Wednesday, March 28, 2007

tony hey-ho

There are some things that we know are wrong and that should never be done. I guess G-Unit member Marvin Bernard (Tony Yayo) never learned this growing up. Recently, the 29-year-old hip-hop artist was arrested for physically assaulting a 14-year old child. The child was the son of Jimmy “Henchmen” Rosemond, the head of record label/management firm Czar Entertainment. The incident occurred when Rosemond's son left school and was on his way to his internship at his father's offices on West 25th Street.

According to reports, Tony Yayo and several of his friends were leaving Violator Management and saw Rosemond’s son walking down the street dressed in a Czar T-shirt. News reports suggested that Yayo then backhanded the boy with his jewelry-loaded hand and proceeded to curse at the child and towards Czar Entertainment. Witnesses claim that Yayo pushed the boy against the wall, showed him his gun that was tucked in his belt, asking why he was wearing the t-shirt and how old he was. While he was being transported by police, Bernard bragged to reporters “Fitty’ll get me out- I’ll be out tomorrow”.

The child’s mother released a news statement in which she described Yayo’s actions as a “cowardly act” and that it “was a step away from child molestation.” I honestly do not get what is wrong with folks who let celebrity and the so-called credo of violent behavior for the sake of keeping it real; make them not see right from wrong. I agree with the mother, this is a bitch move and we should not tolerate such nonsense anymore. In addition, we should be very careful about how and who we place on pedestals as a function of their celebrity status. Marvin Bernard from this vantage point is just another punk who should be in jail. The problem is that his fans, and the women how admire his lifestyle will still seek to be with or want a person like him in their life.

Tuesday, March 27, 2007

young, dumb and no income

It seems to me that being lazy and having little if any value for hard work and work ethic is commonplace nowadays. From my perspective, more and more people, in particular folks that look like me want something for nothing. Many times, the request to be taken care of are so vivid that they themselves do not see their own behaviors. It so bad now that people expect things to be done for them yet they at the same time feel that they do not have to do anything in return or may even posture the opinion that they are entitled to such treatment.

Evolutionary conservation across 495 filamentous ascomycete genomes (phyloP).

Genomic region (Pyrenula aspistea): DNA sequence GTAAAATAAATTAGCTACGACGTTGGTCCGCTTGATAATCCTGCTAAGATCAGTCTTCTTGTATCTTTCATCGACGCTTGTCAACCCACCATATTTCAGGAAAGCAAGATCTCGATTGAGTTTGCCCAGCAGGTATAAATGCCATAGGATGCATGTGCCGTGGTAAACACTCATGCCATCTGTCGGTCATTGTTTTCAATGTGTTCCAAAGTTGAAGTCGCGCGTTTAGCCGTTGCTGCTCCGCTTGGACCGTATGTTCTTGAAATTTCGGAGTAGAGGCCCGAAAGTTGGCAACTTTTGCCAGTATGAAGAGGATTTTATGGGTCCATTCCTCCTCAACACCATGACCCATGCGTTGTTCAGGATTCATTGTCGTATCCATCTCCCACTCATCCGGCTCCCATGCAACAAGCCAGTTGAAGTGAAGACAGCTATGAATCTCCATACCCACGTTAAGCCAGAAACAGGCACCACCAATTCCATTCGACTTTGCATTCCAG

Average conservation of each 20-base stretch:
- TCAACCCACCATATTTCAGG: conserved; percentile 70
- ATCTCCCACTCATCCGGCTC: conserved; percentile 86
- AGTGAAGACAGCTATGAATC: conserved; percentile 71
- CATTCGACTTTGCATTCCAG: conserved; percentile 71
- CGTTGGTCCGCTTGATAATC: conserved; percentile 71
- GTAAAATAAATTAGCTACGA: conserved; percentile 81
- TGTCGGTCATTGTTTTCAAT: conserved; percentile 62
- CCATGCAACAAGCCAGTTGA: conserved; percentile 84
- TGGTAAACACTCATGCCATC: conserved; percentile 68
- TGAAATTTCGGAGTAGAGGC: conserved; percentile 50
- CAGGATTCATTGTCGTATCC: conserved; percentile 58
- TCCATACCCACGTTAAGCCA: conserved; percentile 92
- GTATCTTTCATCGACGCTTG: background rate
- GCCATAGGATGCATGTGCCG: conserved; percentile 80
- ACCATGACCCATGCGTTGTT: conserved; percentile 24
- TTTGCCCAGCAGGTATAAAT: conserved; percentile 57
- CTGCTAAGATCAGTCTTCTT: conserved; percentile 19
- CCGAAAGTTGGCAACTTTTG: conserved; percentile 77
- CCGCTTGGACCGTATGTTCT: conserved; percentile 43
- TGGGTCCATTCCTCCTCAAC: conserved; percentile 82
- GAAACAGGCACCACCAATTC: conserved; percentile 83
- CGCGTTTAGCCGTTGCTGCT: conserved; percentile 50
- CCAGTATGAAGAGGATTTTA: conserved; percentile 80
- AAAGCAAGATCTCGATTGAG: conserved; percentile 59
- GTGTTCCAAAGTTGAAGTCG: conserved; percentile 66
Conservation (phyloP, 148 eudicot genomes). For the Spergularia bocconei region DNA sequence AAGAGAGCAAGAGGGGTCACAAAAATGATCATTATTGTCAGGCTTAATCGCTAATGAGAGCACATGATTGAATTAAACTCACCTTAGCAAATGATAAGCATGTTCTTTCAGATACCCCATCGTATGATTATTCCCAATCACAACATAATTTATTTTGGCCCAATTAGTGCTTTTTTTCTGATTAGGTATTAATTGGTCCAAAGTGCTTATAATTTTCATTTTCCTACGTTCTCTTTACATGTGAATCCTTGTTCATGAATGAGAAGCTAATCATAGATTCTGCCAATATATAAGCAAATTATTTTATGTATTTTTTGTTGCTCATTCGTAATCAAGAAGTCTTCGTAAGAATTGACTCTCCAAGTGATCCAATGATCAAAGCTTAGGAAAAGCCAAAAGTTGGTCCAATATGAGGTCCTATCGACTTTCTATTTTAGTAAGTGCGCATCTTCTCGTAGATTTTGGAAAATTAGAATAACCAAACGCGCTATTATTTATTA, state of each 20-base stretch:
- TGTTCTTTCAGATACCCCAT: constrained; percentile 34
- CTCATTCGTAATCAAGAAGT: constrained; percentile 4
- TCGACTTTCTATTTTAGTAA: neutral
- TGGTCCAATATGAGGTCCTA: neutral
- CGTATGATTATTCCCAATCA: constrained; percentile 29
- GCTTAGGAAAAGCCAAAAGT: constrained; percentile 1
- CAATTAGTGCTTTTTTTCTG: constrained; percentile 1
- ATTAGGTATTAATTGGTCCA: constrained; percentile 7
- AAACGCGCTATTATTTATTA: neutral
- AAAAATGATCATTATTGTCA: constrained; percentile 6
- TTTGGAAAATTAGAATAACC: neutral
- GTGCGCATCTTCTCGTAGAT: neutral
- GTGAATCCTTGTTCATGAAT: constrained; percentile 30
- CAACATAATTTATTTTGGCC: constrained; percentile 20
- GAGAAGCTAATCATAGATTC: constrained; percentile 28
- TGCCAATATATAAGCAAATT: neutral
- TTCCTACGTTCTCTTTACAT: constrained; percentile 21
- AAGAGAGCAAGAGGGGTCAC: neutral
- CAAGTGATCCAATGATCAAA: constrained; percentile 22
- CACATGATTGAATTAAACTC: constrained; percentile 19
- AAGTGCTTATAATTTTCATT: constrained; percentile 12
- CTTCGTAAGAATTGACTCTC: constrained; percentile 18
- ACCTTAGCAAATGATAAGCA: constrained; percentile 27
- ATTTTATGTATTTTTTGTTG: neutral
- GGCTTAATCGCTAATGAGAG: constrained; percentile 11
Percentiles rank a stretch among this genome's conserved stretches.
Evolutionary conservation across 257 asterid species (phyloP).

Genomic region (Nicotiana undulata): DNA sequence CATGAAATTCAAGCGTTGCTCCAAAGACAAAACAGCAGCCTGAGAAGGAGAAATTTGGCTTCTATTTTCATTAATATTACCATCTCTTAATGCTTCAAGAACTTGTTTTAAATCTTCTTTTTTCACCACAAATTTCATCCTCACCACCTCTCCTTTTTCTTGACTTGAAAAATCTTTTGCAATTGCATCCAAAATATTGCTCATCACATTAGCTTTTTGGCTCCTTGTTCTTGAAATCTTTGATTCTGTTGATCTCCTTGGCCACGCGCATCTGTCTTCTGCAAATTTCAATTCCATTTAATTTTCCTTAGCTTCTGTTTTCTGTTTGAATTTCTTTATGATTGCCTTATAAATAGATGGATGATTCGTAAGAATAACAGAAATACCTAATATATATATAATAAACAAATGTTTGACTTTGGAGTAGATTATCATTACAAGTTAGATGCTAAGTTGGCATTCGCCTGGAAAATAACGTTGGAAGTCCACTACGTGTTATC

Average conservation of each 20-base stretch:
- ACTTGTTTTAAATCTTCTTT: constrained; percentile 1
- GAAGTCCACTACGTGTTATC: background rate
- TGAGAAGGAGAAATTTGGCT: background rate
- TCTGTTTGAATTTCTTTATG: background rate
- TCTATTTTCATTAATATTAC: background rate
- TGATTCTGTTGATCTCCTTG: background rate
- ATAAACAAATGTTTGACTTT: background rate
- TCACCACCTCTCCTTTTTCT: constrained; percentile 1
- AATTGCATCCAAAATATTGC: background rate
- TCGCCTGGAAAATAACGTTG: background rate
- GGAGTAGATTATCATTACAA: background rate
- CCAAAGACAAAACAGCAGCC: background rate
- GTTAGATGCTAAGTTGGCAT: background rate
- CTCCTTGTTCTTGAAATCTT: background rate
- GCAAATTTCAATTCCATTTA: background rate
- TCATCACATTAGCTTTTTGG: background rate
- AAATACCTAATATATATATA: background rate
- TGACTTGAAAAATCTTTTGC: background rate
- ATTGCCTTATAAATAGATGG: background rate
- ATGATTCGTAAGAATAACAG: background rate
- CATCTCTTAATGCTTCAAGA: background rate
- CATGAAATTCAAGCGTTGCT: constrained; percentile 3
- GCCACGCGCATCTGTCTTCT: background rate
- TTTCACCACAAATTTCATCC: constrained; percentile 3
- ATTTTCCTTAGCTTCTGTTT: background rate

I write this to say that we need to evaluate ourselves and our own behavior to the point of being more realistic about our own personal beliefs. This is to say that if we expect people to do for us, then we should not have a problem with them expecting the same in return. Such practices and inappreciation for others can destroy relationships and friendships and are often the fruit of our own inactivity. Some may blame this on youth, others may blame it on a lack of home training. In most respects, it is due to individuals never having seen love or recive love in an unconditional manner.

The question is reduced to this, is it wise, smart, or realistic to expect folks to do for us, when we do not do for ourselves or those that do for us? I would not be surprised as if some folks would say it is wise. But then again, it will be those same people who cannot show compassion, passion or unconditional positive regard to others, or let alone, see that such behavior makes other less likely to do for them.

Saturday, March 17, 2007

not enuff television - i think 2 much

Call me Candide (Voltaire is my favorite writer), but I was kind of anticipating a warm recognition for an anniversary last week. No, not the Biggy ten years after his death aniversary, nor the 25-year anniversary of “the message – Grand Master Flash and the Furious Five athough such is worth in these eyes.” And most definitely I am not speaking of the 25 year anniversary of John Belushi's death. I was just expecting that the 50th aniversary celebrating of Ghana's independence from Britain would have gained some recognition from African Americans over in this camp. I mean we have problems to solve but the first step in solidartity is the regonition ofg respect for mutual self determination. Ghana was the first sub-Saharan country to break with its colonial power.

Even the U.S., I mean President Bush sent a delegation to honor this momentous ocassion. The Presidential Delegation to Accra, Ghana for the 50th Anniversary of Independence was lead by Alphonso Jackson, Secretary of Housing and Urban Development, and included Pamela E. Bridgewater, United States Ambassador to the Republic of Ghana, John J. Danilovich, CEO, Millennium Challenge Corporation, Ronald A. Tschetter, Director of the Peace Corps, Jendayi Elizabeth Frazer, Assistant Secretary of State (African Affairs) and R. Timothy Ziemer, Rear Admiral, United States Navy (Retired), Coordinator for the President's Malaria Initiative. Leave it to President Bush to be disrespectful and send second tier dignitaries to this historic Event. As well, I can comprehend the sentiments of former President Jerry Rawlings, who criticized the event.